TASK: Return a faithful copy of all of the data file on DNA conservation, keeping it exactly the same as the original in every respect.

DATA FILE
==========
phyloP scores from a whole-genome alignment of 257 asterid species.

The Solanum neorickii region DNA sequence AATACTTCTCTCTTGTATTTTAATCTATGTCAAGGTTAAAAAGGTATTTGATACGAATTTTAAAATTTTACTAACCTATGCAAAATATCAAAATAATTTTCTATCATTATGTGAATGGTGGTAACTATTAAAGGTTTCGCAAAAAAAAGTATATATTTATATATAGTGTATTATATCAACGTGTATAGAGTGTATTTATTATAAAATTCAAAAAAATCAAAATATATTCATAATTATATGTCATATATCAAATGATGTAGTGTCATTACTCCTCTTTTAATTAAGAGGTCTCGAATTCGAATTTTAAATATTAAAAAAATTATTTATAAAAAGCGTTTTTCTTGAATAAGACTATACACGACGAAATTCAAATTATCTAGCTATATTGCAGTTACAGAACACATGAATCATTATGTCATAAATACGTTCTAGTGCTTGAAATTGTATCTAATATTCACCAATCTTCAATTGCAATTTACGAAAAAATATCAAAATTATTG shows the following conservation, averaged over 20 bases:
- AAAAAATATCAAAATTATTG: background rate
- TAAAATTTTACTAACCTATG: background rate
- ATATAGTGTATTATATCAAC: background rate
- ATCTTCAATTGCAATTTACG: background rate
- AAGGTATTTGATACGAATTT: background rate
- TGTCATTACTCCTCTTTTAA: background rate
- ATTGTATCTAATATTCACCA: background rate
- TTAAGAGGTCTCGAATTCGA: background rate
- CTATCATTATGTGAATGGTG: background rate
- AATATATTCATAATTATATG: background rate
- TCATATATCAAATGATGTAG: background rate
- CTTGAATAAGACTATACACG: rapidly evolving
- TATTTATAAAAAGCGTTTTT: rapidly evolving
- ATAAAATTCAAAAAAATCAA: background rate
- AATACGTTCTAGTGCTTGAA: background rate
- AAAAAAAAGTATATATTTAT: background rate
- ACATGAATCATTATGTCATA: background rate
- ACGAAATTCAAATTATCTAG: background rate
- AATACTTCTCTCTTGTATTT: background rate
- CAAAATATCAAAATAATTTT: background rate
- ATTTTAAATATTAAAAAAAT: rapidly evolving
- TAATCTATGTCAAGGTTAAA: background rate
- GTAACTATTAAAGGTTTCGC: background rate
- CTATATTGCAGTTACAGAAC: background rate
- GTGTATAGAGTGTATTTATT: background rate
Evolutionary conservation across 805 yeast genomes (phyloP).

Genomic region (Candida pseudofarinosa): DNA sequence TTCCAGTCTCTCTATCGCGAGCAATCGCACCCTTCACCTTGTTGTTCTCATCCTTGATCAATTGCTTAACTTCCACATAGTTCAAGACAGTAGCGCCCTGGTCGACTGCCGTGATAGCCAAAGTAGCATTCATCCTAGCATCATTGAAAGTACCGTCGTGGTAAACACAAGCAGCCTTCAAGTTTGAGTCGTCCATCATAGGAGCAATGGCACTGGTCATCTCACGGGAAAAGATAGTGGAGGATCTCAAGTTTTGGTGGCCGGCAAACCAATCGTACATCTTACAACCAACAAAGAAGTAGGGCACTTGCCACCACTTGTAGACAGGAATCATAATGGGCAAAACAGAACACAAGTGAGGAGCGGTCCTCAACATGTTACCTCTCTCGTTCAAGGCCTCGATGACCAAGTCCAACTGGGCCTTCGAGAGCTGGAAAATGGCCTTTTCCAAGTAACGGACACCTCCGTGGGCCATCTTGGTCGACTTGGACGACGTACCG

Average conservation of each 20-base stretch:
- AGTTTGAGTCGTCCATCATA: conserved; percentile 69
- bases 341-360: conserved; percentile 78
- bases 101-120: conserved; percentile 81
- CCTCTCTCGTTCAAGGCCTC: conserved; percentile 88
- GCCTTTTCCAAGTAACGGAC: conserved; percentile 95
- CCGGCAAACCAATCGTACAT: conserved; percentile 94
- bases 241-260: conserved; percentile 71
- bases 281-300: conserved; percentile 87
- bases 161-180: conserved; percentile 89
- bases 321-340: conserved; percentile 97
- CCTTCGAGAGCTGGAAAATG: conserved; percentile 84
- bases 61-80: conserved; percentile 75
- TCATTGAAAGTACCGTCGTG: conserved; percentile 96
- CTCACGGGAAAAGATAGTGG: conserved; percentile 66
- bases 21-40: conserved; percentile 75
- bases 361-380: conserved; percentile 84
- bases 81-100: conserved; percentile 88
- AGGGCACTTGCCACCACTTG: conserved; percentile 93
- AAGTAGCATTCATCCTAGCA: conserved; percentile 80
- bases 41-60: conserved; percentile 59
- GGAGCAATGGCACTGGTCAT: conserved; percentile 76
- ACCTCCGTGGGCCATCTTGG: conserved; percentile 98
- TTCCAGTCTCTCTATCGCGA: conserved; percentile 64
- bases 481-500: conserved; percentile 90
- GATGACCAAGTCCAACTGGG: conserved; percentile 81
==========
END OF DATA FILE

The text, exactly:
phyloP scores from a whole-genome alignment of 257 asterid species.

The Solanum neorickii region DNA sequence AATACTTCTCTCTTGTATTTTAATCTATGTCAAGGTTAAAAAGGTATTTGATACGAATTTTAAAATTTTACTAACCTATGCAAAATATCAAAATAATTTTCTATCATTATGTGAATGGTGGTAACTATTAAAGGTTTCGCAAAAAAAAGTATATATTTATATATAGTGTATTATATCAACGTGTATAGAGTGTATTTATTATAAAATTCAAAAAAATCAAAATATATTCATAATTATATGTCATATATCAAATGATGTAGTGTCATTACTCCTCTTTTAATTAAGAGGTCTCGAATTCGAATTTTAAATATTAAAAAAATTATTTATAAAAAGCGTTTTTCTTGAATAAGACTATACACGACGAAATTCAAATTATCTAGCTATATTGCAGTTACAGAACACATGAATCATTATGTCATAAATACGTTCTAGTGCTTGAAATTGTATCTAATATTCACCAATCTTCAATTGCAATTTACGAAAAAATATCAAAATTATTG shows the following conservation, averaged over 20 bases:
- AAAAAATATCAAAATTATTG: background rate
- TAAAATTTTACTAACCTATG: background rate
- ATATAGTGTATTATATCAAC: background rate
- ATCTTCAATTGCAATTTACG: background rate
- AAGGTATTTGATACGAATTT: background rate
- TGTCATTACTCCTCTTTTAA: background rate
- ATTGTATCTAATATTCACCA: background rate
- TTAAGAGGTCTCGAATTCGA: background rate
- CTATCATTATGTGAATGGTG: background rate
- AATATATTCATAATTATATG: background rate
- TCATATATCAAATGATGTAG: background rate
- CTTGAATAAGACTATACACG: rapidly evolving
- TATTTATAAAAAGCGTTTTT: rapidly evolving
- ATAAAATTCAAAAAAATCAA: background rate
- AATACGTTCTAGTGCTTGAA: background rate
- AAAAAAAAGTATATATTTAT: background rate
- ACATGAATCATTATGTCATA: background rate
- ACGAAATTCAAATTATCTAG: background rate
- AATACTTCTCTCTTGTATTT: background rate
- CAAAATATCAAAATAATTTT: background rate
- ATTTTAAATATTAAAAAAAT: rapidly evolving
- TAATCTATGTCAAGGTTAAA: background rate
- GTAACTATTAAAGGTTTCGC: background rate
- CTATATTGCAGTTACAGAAC: background rate
- GTGTATAGAGTGTATTTATT: background rate
Evolutionary conservation across 805 yeast genomes (phyloP).

Genomic region (Candida pseudofarinosa): DNA sequence TTCCAGTCTCTCTATCGCGAGCAATCGCACCCTTCACCTTGTTGTTCTCATCCTTGATCAATTGCTTAACTTCCACATAGTTCAAGACAGTAGCGCCCTGGTCGACTGCCGTGATAGCCAAAGTAGCATTCATCCTAGCATCATTGAAAGTACCGTCGTGGTAAACACAAGCAGCCTTCAAGTTTGAGTCGTCCATCATAGGAGCAATGGCACTGGTCATCTCACGGGAAAAGATAGTGGAGGATCTCAAGTTTTGGTGGCCGGCAAACCAATCGTACATCTTACAACCAACAAAGAAGTAGGGCACTTGCCACCACTTGTAGACAGGAATCATAATGGGCAAAACAGAACACAAGTGAGGAGCGGTCCTCAACATGTTACCTCTCTCGTTCAAGGCCTCGATGACCAAGTCCAACTGGGCCTTCGAGAGCTGGAAAATGGCCTTTTCCAAGTAACGGACACCTCCGTGGGCCATCTTGGTCGACTTGGACGACGTACCG

Average conservation of each 20-base stretch:
- AGTTTGAGTCGTCCATCATA: conserved; percentile 69
- bases 341-360: conserved; percentile 78
- bases 101-120: conserved; percentile 81
- CCTCTCTCGTTCAAGGCCTC: conserved; percentile 88
- GCCTTTTCCAAGTAACGGAC: conserved; percentile 95
- CCGGCAAACCAATCGTACAT: conserved; percentile 94
- bases 241-260: conserved; percentile 71
- bases 281-300: conserved; percentile 87
- bases 161-180: conserved; percentile 89
- bases 321-340: conserved; percentile 97
- CCTTCGAGAGCTGGAAAATG: conserved; percentile 84
- bases 61-80: conserved; percentile 75
- TCATTGAAAGTACCGTCGTG: conserved; percentile 96
- CTCACGGGAAAAGATAGTGG: conserved; percentile 66
- bases 21-40: conserved; percentile 75
- bases 361-380: conserved; percentile 84
- bases 81-100: conserved; percentile 88
- AGGGCACTTGCCACCACTTG: conserved; percentile 93
- AAGTAGCATTCATCCTAGCA: conserved; percentile 80
- bases 41-60: conserved; percentile 59
- GGAGCAATGGCACTGGTCAT: conserved; percentile 76
- ACCTCCGTGGGCCATCTTGG: conserved; percentile 98
- TTCCAGTCTCTCTATCGCGA: conserved; percentile 64
- bases 481-500: conserved; percentile 90
- GATGACCAAGTCCAACTGGG: conserved; percentile 81